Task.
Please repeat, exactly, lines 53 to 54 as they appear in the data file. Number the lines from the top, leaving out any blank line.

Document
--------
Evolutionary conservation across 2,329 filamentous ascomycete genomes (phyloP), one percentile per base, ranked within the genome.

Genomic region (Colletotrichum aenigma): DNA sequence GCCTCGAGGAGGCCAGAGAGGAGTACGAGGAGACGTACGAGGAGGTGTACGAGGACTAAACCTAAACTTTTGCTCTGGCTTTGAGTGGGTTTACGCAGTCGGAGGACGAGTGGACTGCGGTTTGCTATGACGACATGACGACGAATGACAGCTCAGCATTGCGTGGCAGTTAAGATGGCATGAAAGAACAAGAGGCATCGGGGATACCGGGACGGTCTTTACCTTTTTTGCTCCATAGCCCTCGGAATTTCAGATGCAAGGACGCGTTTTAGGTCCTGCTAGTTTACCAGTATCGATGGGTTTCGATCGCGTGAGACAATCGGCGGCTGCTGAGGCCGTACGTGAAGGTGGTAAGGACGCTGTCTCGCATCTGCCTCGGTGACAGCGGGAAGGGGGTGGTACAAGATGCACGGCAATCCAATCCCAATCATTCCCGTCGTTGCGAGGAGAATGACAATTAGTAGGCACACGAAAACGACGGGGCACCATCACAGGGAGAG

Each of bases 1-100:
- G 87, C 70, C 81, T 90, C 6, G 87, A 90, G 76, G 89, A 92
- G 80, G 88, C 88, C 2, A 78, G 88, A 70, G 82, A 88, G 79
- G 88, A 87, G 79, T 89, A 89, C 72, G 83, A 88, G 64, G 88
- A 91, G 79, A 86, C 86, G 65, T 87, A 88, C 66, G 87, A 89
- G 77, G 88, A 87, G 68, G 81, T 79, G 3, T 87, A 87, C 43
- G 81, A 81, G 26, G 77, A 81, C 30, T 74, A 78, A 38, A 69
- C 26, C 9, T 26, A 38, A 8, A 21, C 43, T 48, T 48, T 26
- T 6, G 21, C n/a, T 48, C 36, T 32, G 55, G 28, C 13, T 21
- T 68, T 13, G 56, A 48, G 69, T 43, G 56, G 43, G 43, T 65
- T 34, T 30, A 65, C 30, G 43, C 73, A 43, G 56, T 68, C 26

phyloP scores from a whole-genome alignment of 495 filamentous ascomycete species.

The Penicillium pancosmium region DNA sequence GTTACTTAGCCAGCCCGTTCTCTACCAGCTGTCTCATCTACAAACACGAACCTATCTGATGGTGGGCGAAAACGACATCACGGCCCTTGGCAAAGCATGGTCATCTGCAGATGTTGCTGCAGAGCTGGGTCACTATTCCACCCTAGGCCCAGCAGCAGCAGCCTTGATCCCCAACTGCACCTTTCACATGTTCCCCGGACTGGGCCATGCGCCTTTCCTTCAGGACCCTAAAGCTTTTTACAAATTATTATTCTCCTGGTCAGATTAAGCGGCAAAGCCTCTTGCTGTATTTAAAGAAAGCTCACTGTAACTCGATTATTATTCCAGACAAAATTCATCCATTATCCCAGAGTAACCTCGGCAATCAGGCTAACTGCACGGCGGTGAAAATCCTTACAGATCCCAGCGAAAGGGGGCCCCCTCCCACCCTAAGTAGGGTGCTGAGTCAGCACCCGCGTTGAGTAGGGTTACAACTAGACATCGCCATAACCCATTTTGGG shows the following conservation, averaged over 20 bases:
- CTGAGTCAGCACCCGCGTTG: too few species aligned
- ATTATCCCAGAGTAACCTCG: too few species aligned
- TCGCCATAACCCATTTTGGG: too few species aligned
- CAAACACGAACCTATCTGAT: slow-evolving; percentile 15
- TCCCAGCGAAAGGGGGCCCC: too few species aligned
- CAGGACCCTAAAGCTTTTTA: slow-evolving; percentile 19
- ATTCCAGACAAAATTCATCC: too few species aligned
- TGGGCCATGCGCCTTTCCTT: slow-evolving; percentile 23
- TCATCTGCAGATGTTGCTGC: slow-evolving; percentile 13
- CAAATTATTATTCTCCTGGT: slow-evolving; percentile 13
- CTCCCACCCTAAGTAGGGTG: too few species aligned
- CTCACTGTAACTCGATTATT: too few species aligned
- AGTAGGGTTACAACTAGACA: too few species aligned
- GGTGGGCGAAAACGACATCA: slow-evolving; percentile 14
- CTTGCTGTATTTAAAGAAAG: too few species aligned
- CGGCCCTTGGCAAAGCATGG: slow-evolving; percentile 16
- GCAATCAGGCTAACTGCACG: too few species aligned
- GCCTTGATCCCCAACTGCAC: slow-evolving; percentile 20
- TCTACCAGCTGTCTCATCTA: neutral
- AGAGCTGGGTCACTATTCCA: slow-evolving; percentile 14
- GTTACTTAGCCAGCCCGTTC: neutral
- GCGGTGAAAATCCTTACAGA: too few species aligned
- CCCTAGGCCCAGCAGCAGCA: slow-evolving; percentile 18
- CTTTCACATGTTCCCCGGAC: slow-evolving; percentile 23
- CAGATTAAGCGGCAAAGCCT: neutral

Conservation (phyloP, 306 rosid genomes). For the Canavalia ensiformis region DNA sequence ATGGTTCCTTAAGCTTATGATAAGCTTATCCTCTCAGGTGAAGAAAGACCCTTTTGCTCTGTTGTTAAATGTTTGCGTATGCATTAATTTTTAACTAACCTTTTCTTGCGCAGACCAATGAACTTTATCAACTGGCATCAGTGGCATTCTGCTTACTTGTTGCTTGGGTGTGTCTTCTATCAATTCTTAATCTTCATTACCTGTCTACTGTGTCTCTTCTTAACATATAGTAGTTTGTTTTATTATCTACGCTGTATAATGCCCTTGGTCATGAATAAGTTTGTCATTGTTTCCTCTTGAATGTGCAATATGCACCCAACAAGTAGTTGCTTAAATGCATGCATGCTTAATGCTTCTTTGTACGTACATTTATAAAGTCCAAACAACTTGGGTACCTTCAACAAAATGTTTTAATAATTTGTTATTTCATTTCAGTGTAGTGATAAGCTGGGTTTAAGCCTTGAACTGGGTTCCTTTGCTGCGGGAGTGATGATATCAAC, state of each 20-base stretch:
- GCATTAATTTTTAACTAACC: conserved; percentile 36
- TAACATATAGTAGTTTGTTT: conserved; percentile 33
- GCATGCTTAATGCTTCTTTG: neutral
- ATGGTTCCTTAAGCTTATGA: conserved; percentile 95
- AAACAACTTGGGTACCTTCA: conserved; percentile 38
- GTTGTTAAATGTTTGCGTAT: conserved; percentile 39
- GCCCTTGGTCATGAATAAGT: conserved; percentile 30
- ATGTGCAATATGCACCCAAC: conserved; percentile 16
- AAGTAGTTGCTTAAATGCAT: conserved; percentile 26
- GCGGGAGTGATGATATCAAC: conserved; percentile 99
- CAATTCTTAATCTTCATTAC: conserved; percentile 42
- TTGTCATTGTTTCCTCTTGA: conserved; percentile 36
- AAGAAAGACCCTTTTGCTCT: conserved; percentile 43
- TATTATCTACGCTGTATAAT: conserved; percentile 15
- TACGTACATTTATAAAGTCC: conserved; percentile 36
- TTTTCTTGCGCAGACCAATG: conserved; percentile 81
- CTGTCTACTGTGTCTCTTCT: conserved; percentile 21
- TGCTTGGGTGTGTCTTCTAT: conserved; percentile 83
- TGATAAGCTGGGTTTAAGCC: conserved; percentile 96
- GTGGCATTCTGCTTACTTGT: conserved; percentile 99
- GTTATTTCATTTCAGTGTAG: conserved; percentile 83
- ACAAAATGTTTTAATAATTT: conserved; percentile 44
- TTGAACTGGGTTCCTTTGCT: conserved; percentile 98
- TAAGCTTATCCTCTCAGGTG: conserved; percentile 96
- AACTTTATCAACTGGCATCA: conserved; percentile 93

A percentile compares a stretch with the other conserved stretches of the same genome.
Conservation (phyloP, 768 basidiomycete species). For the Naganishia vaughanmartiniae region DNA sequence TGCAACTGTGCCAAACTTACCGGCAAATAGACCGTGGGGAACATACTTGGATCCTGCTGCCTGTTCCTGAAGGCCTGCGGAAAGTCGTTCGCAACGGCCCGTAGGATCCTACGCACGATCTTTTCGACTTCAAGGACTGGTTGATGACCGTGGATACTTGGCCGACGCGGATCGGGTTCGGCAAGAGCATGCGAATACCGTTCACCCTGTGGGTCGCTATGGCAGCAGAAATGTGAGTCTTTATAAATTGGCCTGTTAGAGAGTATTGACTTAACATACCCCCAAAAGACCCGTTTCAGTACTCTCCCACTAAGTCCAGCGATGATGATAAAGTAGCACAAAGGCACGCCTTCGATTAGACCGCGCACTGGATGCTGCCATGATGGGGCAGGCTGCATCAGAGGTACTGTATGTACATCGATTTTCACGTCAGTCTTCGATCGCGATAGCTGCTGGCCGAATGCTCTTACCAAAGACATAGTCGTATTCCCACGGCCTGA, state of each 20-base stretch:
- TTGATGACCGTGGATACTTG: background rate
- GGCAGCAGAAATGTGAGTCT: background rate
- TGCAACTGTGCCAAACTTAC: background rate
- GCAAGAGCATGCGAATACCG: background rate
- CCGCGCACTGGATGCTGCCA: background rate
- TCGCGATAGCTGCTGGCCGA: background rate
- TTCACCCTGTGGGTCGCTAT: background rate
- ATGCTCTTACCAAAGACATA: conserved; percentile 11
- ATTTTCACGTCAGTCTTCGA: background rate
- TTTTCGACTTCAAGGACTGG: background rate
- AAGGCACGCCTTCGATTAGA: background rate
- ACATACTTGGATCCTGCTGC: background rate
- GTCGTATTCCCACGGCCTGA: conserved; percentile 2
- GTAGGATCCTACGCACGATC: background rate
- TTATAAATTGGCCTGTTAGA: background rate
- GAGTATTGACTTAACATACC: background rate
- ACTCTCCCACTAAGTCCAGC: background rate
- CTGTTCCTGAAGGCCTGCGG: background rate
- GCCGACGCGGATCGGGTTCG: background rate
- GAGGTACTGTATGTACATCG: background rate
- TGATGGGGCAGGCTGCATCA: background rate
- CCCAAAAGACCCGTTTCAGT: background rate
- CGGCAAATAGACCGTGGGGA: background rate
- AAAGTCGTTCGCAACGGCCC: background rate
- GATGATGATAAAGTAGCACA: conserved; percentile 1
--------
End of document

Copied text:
- TTGTCATTGTTTCCTCTTGA: conserved; percentile 36
- AAGAAAGACCCTTTTGCTCT: conserved; percentile 43